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Culpeper hospital.

Editors Dispatch:--Since much has been said and written about the management and managers of the hospital at Culpeper Court-House, Va, we, through a sense of justice due the Surgeon in charge of said hospital and his subordinates, have concluded to give you, for the benefit of those having friends and relations there, as graphic and as correct a statement of unpublished facts as we can. It has been our fortune to have as good opportunity of knowing of its management as any who have hitherto visited it. While some, through your columns, have reported favorably of its managers, others have been pleased to report most unfavorably. We know not what their motives may have been, but to us such misrepresentations have the appearance of an under ground and a malicious work. But, let that be as it may, the sin must fall upon their own heads; and the chief of that hospital will stand a living monument against all such fabrications.

The hospital buildings are eight in number, six of which are two hundred feet long, weatherboard and celled; each having in its centre a chimney with two large fire-places, and each end supplied with a large stove. The two other buildings are one hundred and fifty feet long and equally as comfortably warmed. All are sufficiently ventilated from the top by means of well-constructed ventilators. These are each capacity to comfortably bed from 60 to 75 men, and the former six one hundred each, making an aggregate of 750 to 800 men nearly and comfortably bedded.

The strictest imaginable attention is paid to cleanliness, both in and outside of the hospital. Every necessary means have been provided to keep the ground and wards clean and placed under the control of a general steward, Mr. Taylor, who is untiring in his efforts to make himself equal to the duties that devolve upon him.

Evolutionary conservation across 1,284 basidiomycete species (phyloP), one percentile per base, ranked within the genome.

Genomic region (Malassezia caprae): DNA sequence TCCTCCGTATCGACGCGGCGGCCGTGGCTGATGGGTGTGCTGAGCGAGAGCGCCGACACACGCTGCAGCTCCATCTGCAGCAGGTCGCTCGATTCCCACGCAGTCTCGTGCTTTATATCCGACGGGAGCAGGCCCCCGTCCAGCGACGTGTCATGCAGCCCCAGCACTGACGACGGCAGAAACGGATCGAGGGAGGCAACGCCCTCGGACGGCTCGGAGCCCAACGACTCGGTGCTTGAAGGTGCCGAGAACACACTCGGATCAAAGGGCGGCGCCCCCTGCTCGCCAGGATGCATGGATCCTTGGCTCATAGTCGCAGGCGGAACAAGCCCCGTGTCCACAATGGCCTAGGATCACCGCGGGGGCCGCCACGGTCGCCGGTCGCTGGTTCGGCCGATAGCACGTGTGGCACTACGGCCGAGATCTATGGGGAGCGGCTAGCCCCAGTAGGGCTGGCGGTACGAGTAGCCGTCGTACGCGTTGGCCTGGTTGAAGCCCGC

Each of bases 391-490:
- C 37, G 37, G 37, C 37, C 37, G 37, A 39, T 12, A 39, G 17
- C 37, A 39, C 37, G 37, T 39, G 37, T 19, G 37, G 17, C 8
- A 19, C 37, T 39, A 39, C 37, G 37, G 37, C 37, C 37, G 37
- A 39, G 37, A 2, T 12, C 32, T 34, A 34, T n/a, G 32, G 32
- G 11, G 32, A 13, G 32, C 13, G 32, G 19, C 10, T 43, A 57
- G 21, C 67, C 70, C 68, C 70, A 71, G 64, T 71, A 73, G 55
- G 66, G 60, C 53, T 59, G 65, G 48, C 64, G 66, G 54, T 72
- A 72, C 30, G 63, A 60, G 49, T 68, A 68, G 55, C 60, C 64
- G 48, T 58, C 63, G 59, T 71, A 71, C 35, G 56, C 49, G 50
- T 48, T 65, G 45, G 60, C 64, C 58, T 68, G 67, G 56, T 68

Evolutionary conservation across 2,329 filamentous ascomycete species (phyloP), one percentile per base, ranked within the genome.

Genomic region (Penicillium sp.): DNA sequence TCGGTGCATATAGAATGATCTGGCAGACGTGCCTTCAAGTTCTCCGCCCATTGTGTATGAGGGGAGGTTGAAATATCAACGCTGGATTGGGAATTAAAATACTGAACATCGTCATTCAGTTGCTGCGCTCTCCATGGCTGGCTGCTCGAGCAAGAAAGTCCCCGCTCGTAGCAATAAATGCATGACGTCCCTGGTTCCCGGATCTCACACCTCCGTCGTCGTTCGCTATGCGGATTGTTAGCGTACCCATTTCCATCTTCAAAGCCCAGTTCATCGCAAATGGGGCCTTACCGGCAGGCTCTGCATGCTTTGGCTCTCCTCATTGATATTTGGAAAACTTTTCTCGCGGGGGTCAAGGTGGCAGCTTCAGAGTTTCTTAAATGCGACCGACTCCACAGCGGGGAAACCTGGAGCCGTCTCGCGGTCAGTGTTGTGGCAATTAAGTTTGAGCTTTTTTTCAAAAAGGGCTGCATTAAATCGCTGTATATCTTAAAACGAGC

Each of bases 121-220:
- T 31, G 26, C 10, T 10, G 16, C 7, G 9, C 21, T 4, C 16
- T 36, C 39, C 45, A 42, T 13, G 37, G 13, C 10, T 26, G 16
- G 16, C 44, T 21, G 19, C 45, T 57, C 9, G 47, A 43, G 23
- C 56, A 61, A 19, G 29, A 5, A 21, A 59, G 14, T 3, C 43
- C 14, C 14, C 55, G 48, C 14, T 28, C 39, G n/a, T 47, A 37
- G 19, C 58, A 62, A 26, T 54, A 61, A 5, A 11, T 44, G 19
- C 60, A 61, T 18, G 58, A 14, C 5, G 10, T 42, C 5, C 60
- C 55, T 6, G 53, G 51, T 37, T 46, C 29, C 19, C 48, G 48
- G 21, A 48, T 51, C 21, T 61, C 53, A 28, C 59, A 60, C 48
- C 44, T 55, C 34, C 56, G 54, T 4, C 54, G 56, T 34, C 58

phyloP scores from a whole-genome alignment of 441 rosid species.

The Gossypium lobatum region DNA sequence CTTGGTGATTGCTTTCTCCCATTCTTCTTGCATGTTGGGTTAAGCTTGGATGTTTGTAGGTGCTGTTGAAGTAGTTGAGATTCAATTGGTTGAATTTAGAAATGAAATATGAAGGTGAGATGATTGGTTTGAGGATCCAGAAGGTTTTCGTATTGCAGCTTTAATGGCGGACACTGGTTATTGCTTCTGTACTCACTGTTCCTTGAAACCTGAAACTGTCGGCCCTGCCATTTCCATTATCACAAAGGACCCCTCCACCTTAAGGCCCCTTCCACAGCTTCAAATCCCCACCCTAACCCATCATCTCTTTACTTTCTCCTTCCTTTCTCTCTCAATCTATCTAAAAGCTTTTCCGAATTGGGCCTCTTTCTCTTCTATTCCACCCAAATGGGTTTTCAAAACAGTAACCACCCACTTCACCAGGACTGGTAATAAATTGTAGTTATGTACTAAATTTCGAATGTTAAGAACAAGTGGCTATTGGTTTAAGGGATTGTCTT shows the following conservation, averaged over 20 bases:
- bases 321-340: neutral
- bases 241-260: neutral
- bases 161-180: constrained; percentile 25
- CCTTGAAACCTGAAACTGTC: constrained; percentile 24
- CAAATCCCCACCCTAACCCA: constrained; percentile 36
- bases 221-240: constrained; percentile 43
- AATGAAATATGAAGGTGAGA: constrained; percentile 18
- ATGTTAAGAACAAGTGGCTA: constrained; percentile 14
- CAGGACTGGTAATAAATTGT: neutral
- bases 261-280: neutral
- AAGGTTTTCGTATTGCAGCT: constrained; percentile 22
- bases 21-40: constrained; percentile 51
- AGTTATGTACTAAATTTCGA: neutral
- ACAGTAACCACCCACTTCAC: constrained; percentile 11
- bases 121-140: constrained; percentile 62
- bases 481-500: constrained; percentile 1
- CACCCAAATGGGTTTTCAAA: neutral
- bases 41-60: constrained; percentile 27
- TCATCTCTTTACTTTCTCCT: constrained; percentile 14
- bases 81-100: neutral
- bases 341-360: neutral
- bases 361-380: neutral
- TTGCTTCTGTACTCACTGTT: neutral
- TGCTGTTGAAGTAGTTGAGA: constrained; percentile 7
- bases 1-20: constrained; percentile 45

The hospital is laid off in divisions first and second; and each division subdivided into wards. A surgeon is assigned to each division and an assistant to each ward. And to each ward, a ward master, nurse, and three or four servants.

So the First Division has been assigned to Surgeon Charles Kemper, of Woodville, Rappahannock county, Virginia. As a surgeon and physician he is of the first class, and for his untiring and unceasing efforts in giving aid and comfort to the sick and wounded, he has merited an undying name. He asks no higher honor than to comfort and apply a balm to a sick or wounded soldier. As a man, he is one of the most unpretending, unobtrusive, and unflinching gentlemen in our midst — kind, feeling, and attentive, with an ear ever open to hear the wants of the afflicted, and a hand ever outstretched to give. His assistants are attentive and prompt in performing the duties their position requires, each having his apportioned work. They are temperate, kind, and feeling, and at all times ready and willing to administer to the wants and necessities of the sick. In fact, he has an able and efficient corps of assistants.